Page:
Return to Europe[edit]

On 6 June 2011, the club officially announced Gian Piero Ventura as the new manager ahead of the 2011–12 Serie B season,[23] with Ventura signing a one-year contract.[24] After a long campaign, Torino secured promotion to Serie A on 20 May 2012, after defeating Modena 2–0 in the penultimate round of the season.[25] After achieving safety from relegation in the 2012–13 season, the 2013–14 season marked a sharp reversal for Torino, who finished seventh place, and qualified for the 2014–15 Europa League.[26] The stars of the positive year were Alessio Cerci and Ciro Immobile; the latter, finished as the top scorer in Serie A.[27][28]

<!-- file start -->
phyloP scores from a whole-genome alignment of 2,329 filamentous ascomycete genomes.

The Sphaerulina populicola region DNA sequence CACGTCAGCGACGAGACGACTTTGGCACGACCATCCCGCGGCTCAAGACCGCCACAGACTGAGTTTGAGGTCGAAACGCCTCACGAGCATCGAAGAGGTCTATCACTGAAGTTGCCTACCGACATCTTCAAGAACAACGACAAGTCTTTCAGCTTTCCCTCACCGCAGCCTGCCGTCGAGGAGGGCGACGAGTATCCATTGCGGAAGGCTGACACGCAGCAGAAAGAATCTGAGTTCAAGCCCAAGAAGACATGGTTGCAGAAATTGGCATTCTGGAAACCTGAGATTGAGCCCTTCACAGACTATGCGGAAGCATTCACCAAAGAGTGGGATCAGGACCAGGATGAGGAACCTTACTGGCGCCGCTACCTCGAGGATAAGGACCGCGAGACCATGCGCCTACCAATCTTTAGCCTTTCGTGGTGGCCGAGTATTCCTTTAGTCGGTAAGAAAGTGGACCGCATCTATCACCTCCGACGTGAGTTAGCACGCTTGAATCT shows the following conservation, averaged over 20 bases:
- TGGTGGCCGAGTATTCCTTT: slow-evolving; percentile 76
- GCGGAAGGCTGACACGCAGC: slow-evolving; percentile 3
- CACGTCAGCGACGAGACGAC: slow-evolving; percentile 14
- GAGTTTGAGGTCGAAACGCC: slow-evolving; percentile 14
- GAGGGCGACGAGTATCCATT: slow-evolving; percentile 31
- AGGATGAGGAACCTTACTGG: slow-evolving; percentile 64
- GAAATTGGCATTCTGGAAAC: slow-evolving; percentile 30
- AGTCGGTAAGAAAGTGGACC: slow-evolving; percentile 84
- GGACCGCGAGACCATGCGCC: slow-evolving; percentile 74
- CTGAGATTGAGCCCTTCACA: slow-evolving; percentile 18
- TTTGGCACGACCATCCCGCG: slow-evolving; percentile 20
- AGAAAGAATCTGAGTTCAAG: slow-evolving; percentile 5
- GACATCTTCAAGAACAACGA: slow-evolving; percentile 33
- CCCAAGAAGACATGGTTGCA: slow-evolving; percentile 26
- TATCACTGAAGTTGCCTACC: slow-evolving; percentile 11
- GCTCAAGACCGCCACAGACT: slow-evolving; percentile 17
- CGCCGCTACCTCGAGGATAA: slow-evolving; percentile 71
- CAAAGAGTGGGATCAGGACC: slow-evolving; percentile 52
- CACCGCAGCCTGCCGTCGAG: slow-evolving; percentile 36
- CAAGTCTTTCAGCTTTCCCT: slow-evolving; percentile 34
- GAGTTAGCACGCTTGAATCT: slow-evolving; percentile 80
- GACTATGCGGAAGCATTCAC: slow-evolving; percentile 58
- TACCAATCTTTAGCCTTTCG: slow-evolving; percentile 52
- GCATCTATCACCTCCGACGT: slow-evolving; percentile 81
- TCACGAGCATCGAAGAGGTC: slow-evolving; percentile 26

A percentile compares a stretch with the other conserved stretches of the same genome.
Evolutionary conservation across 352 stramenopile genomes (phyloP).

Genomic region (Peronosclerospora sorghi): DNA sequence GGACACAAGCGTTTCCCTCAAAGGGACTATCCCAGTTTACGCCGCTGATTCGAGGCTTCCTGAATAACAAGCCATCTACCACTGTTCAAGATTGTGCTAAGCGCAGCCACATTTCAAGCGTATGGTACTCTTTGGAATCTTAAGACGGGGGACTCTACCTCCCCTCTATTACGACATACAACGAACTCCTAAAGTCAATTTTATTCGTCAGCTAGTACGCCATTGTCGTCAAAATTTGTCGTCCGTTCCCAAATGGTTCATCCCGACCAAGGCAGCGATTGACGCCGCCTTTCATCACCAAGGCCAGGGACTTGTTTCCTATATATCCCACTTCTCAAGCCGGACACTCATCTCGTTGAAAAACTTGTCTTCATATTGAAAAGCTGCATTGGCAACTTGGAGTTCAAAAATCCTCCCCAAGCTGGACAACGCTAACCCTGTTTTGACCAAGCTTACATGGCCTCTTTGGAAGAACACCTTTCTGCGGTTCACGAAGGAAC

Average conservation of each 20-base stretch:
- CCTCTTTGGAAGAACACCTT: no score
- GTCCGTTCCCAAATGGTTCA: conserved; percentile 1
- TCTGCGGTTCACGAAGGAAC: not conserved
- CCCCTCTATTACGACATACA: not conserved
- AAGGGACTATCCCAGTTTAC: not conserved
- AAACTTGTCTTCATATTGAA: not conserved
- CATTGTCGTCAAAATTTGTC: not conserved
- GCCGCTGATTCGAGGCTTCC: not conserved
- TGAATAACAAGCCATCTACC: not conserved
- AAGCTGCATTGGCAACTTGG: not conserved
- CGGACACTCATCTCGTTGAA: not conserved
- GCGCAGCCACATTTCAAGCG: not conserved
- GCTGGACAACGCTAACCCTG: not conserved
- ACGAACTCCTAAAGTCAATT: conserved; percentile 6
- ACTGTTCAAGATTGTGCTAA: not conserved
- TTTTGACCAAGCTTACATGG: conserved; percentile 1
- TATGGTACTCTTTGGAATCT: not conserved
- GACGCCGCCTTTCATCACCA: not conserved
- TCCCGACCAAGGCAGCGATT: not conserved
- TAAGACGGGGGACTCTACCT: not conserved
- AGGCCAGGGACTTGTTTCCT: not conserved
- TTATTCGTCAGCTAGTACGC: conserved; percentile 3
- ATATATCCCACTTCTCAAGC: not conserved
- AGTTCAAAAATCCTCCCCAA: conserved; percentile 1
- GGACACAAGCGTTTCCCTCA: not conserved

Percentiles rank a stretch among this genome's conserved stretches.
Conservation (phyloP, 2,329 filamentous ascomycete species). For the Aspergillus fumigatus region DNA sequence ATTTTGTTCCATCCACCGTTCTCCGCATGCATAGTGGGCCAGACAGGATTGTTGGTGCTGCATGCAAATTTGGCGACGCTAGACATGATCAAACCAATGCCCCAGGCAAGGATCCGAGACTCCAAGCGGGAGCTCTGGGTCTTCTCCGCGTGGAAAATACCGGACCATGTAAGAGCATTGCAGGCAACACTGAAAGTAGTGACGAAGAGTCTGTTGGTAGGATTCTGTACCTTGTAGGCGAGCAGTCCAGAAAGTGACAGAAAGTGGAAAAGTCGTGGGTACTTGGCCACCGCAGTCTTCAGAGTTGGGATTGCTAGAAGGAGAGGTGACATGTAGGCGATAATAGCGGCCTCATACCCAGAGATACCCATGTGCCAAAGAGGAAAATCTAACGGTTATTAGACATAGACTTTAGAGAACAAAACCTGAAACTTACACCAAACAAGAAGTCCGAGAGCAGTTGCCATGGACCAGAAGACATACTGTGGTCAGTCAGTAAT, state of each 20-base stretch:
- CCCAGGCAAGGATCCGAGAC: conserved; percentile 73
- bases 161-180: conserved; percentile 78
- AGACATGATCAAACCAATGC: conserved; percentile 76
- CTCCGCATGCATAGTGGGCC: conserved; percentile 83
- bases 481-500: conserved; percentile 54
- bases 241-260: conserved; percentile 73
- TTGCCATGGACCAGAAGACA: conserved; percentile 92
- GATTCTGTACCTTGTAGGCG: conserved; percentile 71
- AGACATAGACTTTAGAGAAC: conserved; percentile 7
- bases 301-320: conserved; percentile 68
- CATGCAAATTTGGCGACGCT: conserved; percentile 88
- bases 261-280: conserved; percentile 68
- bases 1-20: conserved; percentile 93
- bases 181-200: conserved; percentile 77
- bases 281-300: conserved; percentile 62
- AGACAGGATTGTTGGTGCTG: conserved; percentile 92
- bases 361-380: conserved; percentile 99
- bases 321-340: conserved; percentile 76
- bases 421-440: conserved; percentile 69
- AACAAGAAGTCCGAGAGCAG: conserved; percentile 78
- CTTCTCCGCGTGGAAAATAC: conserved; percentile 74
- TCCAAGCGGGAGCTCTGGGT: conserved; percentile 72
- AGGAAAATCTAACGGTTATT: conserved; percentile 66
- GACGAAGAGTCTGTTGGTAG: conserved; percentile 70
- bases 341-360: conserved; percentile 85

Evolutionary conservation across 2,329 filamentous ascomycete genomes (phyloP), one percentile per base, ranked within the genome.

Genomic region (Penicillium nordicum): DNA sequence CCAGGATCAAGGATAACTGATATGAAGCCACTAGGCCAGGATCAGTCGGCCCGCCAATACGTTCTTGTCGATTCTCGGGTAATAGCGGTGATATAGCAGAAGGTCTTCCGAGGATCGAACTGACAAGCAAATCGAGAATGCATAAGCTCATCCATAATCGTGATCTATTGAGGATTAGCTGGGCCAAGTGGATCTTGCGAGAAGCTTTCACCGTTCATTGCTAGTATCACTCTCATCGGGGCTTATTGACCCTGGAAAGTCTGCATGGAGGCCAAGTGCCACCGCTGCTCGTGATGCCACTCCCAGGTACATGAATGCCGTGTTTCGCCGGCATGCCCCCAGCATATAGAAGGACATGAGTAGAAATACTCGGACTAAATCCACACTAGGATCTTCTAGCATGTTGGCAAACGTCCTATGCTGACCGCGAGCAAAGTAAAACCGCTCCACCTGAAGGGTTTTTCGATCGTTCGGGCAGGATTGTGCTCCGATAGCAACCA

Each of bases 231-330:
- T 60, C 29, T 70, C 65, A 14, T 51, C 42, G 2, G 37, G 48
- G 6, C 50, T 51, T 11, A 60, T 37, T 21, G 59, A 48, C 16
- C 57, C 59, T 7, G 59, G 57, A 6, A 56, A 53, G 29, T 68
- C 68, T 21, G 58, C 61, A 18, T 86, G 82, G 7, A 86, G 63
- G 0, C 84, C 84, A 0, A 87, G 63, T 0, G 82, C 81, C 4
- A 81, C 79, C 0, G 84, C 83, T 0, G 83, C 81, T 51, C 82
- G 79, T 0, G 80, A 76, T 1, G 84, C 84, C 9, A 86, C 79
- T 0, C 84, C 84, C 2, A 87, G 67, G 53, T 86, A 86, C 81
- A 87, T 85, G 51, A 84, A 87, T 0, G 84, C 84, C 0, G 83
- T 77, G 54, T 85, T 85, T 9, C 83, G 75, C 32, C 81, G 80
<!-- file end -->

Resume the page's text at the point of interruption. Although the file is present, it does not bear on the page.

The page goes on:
The 2014–15 season saw Torino reach the round of 16 of the Europa League, where they were eliminated by Zenit Saint Petersburg. In the league, Torino finished ninth, and in spring, won their first derby in 20 years. The following year, Torino finished the 2015–16 season in 12th place, after which, Ventura, after five years in charge, left the club for the Italy national team. He was replaced by Siniša Mihajlović,[29] who finished the 2016–17 season in ninth place. He was replaced by Walter Mazzarri in January, who closed the 2017–18 season in another ninth place finish.

Colours and badge[edit]

The Brazilian Júnior in the mid-1980s with the traditional Torino kit